During the last decade, the development of new drugs known as targeted therapies was the result of a better understanding of the processes involved in the transformation of normal cells into cancer. The term targeted therapy refers to drugs that selectively target specific molecular pathways involved in tumourigenesis or tumour progression. Angiogenesis is important for tumour growth and metastasis and is an important target for new biological agents. Bevacizumab is a humanised recombinant antibody that prevents vascular endothelial growth factor (VEGF) receptor binding, and inhibits angiogenesis and tumour growth. On February 26, 2004, the FDA (Food and Drug Administration) approved Bevacizumab as first-line treatment for patients with metastatic colorectal cancer. The integration of targeted therapies in the treatment of colon cancer has resulted in significant improvements in efficacy outcomes. Bevacizumab was the first antiangiogenic therapy approved for use in cancer and received accelerated FDA approval for the treatment of recurrent glioblastoma multiform in 2009. The efficacy of Bevacizumab in the treatment of metastatic colorectal cancer and recurrent glioblastoma multiform is presented in this review article. The structural characteristics and selectivity profiles of this antiangiogenic drug and those disclosed in related patent applications are also summarised in this article.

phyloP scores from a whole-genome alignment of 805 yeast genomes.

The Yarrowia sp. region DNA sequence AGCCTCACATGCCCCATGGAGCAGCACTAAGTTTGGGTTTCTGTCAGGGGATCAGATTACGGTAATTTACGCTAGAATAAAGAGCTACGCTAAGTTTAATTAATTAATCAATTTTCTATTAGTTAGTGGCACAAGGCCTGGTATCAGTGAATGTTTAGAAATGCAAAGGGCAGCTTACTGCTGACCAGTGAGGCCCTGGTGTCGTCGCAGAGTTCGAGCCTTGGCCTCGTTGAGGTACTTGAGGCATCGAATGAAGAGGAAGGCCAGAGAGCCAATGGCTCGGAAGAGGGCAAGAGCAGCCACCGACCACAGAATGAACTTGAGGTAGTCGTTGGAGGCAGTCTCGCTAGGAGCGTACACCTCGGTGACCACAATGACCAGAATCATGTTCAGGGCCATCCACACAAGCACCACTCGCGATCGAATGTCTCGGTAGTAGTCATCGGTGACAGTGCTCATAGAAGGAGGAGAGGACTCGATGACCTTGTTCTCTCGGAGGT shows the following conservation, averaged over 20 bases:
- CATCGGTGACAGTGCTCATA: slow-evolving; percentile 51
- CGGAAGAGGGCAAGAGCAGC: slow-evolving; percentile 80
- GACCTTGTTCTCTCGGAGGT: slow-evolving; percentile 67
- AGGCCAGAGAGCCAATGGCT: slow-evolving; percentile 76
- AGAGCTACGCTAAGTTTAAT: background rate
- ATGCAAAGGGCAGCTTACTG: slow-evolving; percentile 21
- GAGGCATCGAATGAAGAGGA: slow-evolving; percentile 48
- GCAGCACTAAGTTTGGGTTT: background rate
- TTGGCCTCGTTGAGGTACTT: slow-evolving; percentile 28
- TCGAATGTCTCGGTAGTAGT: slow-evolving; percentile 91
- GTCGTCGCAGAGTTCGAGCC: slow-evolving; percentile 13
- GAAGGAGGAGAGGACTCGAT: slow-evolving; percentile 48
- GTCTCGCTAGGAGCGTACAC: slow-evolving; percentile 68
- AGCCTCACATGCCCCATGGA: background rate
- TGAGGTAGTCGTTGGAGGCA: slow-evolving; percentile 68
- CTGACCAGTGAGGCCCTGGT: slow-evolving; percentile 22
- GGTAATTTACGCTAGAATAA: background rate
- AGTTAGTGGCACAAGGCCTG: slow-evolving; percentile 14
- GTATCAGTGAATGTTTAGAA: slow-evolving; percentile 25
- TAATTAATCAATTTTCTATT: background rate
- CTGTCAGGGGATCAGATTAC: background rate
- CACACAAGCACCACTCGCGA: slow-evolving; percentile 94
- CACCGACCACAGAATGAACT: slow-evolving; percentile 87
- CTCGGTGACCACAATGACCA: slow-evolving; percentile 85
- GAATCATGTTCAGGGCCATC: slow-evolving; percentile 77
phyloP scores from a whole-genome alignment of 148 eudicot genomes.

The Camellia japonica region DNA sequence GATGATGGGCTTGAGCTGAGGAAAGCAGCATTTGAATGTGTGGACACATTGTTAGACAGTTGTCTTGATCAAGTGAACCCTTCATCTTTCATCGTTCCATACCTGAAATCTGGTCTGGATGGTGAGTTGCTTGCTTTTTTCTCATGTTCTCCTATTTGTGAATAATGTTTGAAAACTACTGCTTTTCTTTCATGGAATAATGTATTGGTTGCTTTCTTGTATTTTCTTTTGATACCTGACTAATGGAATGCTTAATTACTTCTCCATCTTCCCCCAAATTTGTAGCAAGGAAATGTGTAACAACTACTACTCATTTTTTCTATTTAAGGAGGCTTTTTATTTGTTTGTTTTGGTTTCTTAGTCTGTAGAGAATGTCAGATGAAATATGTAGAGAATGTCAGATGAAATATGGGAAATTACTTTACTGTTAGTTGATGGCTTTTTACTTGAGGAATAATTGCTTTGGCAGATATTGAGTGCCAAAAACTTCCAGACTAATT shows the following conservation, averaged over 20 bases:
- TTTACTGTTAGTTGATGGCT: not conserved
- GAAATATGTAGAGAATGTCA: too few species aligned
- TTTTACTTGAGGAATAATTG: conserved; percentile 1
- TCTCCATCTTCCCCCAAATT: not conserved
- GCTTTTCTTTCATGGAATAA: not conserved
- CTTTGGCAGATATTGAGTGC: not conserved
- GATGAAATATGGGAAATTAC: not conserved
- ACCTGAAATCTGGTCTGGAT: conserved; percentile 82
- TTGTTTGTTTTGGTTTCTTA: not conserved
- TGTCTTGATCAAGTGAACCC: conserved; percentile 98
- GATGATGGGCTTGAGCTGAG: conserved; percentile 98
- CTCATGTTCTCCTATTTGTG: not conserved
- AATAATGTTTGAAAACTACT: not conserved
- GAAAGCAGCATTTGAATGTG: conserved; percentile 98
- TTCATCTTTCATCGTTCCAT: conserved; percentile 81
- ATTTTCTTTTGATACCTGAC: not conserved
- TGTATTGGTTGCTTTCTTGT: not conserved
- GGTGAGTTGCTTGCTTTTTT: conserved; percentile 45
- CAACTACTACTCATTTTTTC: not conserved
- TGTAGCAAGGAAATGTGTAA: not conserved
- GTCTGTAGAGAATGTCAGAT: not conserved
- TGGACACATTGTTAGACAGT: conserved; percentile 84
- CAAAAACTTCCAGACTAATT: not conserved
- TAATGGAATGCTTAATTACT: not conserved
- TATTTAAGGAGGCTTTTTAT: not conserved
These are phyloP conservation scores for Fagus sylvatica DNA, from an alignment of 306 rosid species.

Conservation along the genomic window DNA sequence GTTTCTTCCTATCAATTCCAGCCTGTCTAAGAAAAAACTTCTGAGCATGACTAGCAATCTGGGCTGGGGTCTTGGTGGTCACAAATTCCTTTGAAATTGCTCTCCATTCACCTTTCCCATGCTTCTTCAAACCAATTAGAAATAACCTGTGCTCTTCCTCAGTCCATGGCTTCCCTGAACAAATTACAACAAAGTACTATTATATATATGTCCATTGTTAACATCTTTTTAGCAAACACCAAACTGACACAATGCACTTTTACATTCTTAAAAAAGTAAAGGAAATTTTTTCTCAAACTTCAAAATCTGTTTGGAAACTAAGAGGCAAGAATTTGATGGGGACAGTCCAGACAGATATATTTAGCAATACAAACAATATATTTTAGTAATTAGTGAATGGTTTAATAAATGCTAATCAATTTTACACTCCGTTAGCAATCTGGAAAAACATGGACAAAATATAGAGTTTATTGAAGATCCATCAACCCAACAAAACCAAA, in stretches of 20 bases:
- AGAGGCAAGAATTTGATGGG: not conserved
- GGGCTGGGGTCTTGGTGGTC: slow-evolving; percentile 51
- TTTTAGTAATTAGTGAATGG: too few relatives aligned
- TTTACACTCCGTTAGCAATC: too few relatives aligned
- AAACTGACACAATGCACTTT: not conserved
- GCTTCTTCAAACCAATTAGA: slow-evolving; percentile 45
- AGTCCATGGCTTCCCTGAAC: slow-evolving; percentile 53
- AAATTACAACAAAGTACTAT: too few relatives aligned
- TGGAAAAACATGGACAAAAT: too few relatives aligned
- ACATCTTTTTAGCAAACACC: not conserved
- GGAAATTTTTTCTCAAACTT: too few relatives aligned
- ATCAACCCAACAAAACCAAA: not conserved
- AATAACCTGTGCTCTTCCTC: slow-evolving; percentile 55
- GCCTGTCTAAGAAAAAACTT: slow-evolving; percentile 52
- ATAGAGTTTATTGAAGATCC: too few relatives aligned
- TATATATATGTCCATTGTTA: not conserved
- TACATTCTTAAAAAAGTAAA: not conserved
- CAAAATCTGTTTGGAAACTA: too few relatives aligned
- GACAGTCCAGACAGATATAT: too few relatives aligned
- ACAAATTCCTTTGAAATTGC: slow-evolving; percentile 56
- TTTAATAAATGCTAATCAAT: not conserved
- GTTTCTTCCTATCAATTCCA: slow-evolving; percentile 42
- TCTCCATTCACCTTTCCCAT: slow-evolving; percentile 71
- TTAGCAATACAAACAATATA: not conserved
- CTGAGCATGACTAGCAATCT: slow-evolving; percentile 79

Keywords: bevacizumab, Malignant Brain Gliomas, Metastatic Colorectal Cancer, tumourigenesis, antiangiogenic therapy, angiogenesis, glioblastoma multiforme, colorectal cancer, monotherapy, VEGF, Avastin, brain gliomas, metastasis
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